Project Focus: 2-Color Cover Design for Trade Publishers

POSTED ON Sep 22, 2009

Joel Friedlander

Written by Joel Friedlander

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For offset printing, 2-color covers can be much more economical than 4-color covers, particularly for short-run books.

I discussed two 2-color covers for self-published books in a previous article and explained why these covers are often preferred by publishers. Here I look at two covers done for trade publishers.

This first cover was designed for a book I packaged for Charles Tuttle, Inc., a Boston-based publisher. Drawn from the writings of D.T. Suzuki, the noted Japanese author of books on Zen Buddhism, this book intended to take advantage of the popularity of an earlier book I had published by the same author, The Training of the Zen Buddhist Monk.

Here, a dark blue is used instead of black, and the second color is metallic gold. The very prominent typography stands out remarkably well against the background and gold Buddha, an illustration taken from the content of the book. I often prefer using the book’s own illustrations on the cover when available because it yields an integration between cover and interior that is often missing in trade books.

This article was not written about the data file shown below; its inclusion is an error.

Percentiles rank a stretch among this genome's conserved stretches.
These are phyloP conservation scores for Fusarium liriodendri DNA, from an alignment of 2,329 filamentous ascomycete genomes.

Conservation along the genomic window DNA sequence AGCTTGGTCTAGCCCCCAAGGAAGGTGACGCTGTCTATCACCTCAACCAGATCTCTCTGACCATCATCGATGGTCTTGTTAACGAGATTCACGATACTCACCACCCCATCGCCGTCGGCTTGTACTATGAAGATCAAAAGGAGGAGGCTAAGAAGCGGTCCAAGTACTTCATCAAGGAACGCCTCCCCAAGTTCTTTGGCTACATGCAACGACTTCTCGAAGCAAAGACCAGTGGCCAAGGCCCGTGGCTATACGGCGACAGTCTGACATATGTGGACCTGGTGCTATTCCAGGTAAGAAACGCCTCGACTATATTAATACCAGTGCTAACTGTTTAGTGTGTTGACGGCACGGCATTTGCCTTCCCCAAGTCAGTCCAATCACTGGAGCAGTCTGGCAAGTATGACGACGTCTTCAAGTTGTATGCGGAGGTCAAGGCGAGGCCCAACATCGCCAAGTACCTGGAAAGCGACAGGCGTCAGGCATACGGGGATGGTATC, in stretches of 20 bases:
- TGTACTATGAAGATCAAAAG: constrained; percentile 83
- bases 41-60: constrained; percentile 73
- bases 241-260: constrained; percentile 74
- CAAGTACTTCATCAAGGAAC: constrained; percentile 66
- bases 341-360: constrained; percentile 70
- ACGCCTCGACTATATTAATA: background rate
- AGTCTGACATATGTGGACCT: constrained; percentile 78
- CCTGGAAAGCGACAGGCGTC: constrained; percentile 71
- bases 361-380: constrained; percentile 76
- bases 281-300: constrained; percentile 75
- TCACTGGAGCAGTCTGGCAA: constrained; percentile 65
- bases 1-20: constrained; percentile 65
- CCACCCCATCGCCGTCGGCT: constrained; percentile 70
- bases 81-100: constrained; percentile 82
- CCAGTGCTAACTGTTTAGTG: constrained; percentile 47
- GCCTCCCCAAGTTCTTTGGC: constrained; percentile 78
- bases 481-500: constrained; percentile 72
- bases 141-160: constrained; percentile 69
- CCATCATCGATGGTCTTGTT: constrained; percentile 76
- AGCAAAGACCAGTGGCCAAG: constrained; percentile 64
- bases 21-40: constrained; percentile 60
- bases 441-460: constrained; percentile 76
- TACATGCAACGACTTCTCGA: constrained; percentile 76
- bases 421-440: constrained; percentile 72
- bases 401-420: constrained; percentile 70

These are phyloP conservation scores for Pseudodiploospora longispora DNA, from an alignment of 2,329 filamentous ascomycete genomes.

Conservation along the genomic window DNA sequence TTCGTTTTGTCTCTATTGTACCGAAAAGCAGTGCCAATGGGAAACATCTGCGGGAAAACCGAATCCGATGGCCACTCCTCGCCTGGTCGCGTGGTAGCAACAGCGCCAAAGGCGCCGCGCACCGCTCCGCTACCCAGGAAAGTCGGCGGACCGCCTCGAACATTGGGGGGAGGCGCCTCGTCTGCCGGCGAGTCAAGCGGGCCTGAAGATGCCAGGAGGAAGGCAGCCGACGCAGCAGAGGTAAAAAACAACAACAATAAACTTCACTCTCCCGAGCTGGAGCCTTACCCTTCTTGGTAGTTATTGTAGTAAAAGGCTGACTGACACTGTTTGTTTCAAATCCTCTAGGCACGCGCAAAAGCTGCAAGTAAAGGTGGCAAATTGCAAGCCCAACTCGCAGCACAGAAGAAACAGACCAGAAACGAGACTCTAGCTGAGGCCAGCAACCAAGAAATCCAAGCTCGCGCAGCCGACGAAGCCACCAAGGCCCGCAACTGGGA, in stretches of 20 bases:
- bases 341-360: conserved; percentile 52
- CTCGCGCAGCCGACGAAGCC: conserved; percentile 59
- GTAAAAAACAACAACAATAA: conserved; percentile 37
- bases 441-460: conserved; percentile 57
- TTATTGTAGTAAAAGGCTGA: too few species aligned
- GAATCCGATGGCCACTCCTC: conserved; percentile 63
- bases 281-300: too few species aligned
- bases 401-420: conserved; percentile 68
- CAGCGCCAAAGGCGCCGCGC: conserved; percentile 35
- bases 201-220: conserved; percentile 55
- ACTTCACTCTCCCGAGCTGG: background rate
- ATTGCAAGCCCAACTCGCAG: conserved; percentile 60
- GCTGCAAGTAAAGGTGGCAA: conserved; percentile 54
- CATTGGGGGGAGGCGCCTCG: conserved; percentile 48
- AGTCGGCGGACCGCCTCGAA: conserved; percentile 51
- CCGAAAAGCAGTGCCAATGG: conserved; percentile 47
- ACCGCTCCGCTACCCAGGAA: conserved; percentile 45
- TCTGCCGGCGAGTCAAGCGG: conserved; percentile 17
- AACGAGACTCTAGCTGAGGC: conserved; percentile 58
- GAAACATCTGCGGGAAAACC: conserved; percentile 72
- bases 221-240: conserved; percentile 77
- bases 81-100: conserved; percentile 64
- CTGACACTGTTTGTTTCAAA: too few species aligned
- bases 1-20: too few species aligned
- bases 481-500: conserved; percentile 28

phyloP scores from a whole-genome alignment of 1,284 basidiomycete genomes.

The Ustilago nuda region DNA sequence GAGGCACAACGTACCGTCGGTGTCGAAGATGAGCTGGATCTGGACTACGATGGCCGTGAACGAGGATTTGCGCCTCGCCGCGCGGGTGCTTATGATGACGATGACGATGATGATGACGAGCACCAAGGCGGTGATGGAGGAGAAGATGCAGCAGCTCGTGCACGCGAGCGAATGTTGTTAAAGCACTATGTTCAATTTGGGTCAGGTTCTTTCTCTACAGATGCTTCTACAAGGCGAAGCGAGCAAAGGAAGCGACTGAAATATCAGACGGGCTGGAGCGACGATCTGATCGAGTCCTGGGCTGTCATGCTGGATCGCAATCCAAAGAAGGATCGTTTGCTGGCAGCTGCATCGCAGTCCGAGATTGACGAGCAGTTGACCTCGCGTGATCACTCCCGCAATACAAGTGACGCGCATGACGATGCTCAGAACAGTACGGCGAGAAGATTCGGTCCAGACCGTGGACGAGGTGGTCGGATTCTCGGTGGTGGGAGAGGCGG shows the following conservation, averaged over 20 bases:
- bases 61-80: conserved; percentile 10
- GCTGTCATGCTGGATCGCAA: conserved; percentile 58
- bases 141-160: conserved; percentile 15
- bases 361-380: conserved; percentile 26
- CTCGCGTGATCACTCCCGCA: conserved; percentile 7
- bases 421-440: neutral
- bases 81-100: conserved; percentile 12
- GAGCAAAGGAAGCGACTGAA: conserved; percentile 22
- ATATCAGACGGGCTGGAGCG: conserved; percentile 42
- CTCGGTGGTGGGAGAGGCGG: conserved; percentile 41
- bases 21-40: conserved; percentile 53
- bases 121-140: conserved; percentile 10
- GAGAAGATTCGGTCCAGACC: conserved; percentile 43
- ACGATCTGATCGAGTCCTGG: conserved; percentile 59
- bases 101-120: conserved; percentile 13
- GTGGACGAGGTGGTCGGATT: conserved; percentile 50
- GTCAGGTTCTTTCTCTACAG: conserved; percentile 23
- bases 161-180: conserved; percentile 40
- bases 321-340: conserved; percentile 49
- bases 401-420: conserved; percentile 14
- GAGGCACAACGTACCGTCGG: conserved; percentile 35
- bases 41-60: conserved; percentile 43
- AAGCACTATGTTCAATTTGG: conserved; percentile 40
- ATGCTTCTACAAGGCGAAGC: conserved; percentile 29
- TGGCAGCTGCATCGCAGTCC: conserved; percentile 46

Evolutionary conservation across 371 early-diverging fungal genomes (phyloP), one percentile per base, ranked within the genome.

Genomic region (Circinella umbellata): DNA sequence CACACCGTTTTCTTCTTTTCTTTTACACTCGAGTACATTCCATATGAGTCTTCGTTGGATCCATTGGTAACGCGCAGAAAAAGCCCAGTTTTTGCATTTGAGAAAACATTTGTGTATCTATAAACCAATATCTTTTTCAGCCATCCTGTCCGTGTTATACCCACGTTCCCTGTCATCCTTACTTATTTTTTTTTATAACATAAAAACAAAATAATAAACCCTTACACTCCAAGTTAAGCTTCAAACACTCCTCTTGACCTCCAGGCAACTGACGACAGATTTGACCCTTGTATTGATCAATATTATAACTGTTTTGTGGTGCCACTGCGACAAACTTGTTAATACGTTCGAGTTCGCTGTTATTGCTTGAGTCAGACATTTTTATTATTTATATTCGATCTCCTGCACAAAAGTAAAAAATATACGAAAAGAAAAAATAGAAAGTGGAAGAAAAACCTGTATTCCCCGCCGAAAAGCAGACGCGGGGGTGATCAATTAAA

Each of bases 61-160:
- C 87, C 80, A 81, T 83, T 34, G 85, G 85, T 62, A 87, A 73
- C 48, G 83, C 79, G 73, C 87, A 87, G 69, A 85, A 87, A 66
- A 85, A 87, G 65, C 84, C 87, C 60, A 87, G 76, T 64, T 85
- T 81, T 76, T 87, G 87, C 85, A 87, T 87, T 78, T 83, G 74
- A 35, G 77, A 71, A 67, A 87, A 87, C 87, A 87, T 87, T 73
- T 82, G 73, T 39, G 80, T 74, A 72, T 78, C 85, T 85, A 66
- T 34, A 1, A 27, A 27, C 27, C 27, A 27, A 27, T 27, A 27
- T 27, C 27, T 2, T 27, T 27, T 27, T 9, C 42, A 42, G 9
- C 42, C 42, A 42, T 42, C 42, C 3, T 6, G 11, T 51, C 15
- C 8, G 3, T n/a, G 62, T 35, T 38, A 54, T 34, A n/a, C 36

The next jacket was designed for Oak Knoll Press. The story of the postwar book buying of noted bibliophiles Leona Rostenberg and Madeleine B. Stern, Old Books in the Old World was published as a hardcover in a relatively small print run. The book needed a jacket design that was both elegant and evocative of the time period as well as cost-effective and modern enough to appeal to contemporary book buyers. These requirements create exactly the kind of challenge book designers love.

Here I used black for the halftone and a very deep yellow for typographic and design elements, and I think the finished product meets all the requirements set for it.


Whether you are a trade publisher, or a self-publisher creating a book to compete head-on with the products of the larger publishers, 2-color covers can play a role in your production plans. When printing offset, some short-run books, or those which need to be produced with the greatest cost efficiency may profit by being designed with 2-color covers. Make sure your book designer offers this option for your consideration.

Joel Friedlander

Written by
Joel Friedlander

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